Sunday, November 21, 2004

Switzerland and the EU

Under the title Helvetian Swan Song? Dr Marian L. Tupy, Assistant Director of the Project on Global Economic Liberty at the Cato Institute, examines the implications of the Switzerland’s recent accession to the Schengen Treaty.

Tupy points out that the passport-free movement across the EU, which the Swiss should have had without any difficulty, was granted in return for the Swiss surrendering their cherished banking independence. No, this had nothing to do with money laundering or even those elusive Nazi accounts. Quite simply, Germany was desperate to prevent haemorrhage of money out of its own high-tax economy. So, pressure was put on the Swiss and, in order to be able to travel round the continent, they had to comply.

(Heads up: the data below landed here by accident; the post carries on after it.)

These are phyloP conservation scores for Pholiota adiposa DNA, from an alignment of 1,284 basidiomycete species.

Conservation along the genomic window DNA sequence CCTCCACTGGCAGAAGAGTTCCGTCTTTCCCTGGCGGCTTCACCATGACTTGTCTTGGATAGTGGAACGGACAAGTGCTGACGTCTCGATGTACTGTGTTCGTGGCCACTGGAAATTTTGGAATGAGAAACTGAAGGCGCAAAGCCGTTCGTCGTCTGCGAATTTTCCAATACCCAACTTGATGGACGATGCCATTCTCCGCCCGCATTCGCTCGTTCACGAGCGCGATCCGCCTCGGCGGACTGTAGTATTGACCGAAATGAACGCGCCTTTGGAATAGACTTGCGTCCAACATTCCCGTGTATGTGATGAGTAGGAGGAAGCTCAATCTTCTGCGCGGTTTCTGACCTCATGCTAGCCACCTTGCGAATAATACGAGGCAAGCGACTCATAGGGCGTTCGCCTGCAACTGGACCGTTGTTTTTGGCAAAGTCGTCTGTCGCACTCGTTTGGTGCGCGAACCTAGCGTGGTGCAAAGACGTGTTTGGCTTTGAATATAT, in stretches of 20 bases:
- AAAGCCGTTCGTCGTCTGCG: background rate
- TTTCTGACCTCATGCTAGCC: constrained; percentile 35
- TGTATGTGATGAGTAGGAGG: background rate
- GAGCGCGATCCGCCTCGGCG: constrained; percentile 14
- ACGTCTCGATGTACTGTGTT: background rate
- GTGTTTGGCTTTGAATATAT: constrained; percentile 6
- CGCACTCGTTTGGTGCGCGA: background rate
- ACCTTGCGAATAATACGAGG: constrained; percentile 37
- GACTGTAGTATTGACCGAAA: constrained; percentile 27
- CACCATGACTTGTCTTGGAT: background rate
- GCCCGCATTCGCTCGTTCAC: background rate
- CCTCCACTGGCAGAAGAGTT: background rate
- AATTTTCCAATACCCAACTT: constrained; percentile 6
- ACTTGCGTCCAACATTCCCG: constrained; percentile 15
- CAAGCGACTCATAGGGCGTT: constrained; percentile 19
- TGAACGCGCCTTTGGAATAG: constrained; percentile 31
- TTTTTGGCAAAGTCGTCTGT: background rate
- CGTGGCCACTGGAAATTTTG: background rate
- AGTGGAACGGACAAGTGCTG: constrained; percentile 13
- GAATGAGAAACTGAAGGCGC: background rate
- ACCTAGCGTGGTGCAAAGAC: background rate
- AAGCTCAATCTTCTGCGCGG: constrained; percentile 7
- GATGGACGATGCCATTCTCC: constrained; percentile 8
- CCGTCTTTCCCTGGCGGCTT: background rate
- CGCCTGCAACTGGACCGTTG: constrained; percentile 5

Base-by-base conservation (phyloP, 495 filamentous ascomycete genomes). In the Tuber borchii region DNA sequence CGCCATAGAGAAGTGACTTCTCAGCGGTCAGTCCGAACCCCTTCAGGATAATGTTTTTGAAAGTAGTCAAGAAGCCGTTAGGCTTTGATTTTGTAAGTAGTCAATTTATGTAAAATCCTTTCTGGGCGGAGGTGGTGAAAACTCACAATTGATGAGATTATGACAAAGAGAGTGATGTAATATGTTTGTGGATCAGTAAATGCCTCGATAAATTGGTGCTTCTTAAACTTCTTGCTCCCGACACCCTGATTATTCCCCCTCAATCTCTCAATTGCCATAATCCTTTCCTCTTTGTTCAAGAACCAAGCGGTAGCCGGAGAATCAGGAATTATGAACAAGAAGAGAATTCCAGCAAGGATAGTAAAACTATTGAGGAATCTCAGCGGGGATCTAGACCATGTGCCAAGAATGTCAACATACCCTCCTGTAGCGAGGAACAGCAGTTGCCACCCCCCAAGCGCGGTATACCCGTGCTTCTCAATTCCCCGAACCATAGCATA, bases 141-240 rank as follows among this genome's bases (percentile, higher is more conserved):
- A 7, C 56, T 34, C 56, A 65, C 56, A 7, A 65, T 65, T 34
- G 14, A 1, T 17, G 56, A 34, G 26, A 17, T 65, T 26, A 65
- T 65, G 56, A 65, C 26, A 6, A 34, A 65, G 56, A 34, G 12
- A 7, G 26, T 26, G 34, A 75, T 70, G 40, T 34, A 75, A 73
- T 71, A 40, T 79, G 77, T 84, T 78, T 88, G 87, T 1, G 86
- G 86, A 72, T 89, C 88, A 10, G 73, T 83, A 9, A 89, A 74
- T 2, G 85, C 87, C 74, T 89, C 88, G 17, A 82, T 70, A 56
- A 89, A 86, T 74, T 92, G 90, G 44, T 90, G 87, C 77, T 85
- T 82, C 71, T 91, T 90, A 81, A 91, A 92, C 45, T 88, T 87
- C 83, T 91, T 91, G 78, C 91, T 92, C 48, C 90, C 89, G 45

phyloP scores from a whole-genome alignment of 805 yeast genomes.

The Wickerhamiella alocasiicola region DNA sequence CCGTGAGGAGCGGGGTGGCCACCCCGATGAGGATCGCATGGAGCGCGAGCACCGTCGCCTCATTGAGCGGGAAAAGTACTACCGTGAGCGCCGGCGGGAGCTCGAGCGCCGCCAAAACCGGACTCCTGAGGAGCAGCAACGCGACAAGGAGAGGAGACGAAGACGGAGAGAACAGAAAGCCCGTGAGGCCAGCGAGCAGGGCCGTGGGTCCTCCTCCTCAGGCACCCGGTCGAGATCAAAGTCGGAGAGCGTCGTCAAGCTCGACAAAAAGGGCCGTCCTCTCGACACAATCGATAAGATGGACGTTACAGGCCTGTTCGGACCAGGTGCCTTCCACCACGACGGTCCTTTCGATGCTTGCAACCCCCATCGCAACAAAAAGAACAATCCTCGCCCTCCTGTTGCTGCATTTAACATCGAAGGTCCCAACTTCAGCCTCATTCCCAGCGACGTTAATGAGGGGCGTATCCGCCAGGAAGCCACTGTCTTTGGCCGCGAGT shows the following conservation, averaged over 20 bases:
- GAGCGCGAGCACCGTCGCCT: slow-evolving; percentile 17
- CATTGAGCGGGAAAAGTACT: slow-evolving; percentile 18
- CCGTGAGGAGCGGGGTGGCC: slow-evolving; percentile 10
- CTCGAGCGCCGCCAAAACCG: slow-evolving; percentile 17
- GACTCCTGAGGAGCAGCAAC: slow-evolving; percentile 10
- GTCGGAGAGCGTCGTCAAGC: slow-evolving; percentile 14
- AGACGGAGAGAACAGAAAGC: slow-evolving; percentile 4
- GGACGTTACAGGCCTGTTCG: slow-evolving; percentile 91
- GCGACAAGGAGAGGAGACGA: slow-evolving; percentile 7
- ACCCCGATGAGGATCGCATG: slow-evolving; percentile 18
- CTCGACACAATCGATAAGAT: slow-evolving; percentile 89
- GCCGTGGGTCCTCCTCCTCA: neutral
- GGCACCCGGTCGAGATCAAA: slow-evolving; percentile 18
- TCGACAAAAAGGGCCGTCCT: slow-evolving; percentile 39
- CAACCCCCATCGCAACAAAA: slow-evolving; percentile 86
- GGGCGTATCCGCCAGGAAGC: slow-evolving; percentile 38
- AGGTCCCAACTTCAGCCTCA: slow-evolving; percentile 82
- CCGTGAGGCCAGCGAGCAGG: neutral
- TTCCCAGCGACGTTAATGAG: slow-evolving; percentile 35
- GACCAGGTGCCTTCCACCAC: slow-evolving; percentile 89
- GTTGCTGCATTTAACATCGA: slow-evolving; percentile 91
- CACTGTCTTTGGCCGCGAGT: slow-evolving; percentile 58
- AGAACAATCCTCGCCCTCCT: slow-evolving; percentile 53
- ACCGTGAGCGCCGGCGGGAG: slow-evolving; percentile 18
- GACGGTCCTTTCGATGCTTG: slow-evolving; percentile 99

Swiss banks will be required to inform on the account of money the EU citizens hold in Swiss bank acoounts, or else will have to assess a 35 per cent tax on the EU citizens’ savings, 75 per cent of which will be repatriated to the appropriate EU governments. In exchange, German police will no longer harass Swiss traders and travellers – at least for now.
Dr Tupy, who, in the past, has displayed inexplicable optimism about the EU's capacity to reform, is now deeeply pessimistic. He foresees and end to Switzerland’s independence and an ever-extending and ever-tightening grip by the EU.

The likelihood is that the money will, in the first place, go somewhere else where the German government and the EU can have no power. Secondarily, one suspects that the Swiss will think of a way of circumventing an agreement that so seriously undermines their economy. And Germany and the others will go on haemorrhaging money. The only answer is to reform its tax system but that seems beyond most continental governments (or the British one, for that matter).

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